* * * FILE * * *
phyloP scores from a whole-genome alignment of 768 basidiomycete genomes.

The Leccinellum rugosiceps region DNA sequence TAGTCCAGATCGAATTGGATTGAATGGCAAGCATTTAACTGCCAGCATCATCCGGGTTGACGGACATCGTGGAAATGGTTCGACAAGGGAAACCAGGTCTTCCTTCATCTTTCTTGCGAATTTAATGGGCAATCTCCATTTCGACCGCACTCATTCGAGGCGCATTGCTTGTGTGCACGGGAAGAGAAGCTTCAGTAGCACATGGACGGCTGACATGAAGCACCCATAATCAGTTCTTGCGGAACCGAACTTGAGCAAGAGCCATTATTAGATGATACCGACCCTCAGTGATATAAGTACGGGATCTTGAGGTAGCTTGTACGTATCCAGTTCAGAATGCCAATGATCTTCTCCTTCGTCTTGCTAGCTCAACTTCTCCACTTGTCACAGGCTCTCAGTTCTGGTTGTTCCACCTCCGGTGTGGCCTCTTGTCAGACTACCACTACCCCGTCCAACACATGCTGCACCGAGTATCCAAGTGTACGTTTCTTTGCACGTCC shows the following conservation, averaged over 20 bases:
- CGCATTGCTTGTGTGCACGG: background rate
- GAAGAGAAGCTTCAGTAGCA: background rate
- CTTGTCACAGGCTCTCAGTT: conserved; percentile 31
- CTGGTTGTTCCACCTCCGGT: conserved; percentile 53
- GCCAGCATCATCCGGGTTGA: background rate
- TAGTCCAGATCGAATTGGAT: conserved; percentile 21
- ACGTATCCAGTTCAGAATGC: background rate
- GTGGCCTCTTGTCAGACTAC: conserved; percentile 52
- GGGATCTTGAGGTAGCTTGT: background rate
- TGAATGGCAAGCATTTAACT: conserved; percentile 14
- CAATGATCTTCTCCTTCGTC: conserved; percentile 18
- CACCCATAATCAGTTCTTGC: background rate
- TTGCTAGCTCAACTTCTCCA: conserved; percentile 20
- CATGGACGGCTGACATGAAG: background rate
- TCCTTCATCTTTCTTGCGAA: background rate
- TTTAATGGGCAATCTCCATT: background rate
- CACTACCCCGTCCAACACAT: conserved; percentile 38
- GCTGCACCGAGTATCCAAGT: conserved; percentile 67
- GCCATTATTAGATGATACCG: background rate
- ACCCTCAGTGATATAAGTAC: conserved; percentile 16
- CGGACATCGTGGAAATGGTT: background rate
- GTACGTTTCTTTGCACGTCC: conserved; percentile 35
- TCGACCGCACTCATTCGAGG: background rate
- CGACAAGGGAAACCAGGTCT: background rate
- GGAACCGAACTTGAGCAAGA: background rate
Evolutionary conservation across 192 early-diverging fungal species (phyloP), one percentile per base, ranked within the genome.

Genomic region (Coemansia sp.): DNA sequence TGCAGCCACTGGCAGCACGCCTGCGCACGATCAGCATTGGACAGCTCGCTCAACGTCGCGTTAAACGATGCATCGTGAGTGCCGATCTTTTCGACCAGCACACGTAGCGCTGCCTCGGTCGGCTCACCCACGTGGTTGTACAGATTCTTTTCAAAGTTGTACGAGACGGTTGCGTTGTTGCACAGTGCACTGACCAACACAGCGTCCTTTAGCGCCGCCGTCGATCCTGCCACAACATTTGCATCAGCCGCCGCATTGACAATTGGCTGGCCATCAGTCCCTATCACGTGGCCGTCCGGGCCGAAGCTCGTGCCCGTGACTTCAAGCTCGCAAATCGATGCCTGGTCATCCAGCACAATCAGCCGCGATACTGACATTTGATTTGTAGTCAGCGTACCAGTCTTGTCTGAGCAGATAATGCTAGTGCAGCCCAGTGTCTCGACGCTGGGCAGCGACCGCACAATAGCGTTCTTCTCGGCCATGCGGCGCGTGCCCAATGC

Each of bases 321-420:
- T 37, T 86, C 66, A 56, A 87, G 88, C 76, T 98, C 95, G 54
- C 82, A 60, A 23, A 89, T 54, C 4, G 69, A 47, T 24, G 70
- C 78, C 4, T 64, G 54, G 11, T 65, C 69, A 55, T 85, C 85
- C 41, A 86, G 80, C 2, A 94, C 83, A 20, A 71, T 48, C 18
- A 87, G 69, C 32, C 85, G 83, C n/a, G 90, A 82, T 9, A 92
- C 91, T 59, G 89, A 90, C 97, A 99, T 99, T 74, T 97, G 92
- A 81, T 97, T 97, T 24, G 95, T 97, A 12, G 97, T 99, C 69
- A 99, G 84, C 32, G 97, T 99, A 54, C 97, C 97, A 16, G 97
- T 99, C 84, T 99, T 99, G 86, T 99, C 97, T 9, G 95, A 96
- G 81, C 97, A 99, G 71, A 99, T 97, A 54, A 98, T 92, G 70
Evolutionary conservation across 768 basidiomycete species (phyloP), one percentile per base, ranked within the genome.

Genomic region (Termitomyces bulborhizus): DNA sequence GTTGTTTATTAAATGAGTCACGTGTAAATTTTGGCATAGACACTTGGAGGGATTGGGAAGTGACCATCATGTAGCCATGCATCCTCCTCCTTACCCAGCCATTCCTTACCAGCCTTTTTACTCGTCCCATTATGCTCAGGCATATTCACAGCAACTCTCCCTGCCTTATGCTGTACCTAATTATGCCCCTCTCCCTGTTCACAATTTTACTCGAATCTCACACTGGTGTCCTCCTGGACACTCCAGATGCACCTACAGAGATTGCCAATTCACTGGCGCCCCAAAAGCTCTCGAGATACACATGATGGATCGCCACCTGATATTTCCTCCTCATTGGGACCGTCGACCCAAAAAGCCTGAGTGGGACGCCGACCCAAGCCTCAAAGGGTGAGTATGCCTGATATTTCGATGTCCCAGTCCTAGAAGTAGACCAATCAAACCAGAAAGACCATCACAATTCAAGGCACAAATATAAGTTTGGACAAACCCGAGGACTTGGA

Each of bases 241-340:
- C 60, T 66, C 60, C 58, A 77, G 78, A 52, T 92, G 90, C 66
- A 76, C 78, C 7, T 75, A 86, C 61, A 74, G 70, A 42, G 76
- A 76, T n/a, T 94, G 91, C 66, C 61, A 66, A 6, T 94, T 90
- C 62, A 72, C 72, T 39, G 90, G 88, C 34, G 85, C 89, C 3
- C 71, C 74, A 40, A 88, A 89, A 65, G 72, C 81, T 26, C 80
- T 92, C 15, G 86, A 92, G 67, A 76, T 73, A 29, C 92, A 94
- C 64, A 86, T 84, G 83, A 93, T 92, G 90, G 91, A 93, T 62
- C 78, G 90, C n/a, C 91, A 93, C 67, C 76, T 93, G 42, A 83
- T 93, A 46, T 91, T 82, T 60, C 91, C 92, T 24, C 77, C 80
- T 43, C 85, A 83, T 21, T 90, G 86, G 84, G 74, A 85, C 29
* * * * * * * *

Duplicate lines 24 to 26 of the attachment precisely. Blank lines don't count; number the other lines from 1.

- GTACGTTTCTTTGCACGTCC: conserved; percentile 35
- TCGACCGCACTCATTCGAGG: background rate
- CGACAAGGGAAACCAGGTCT: background rate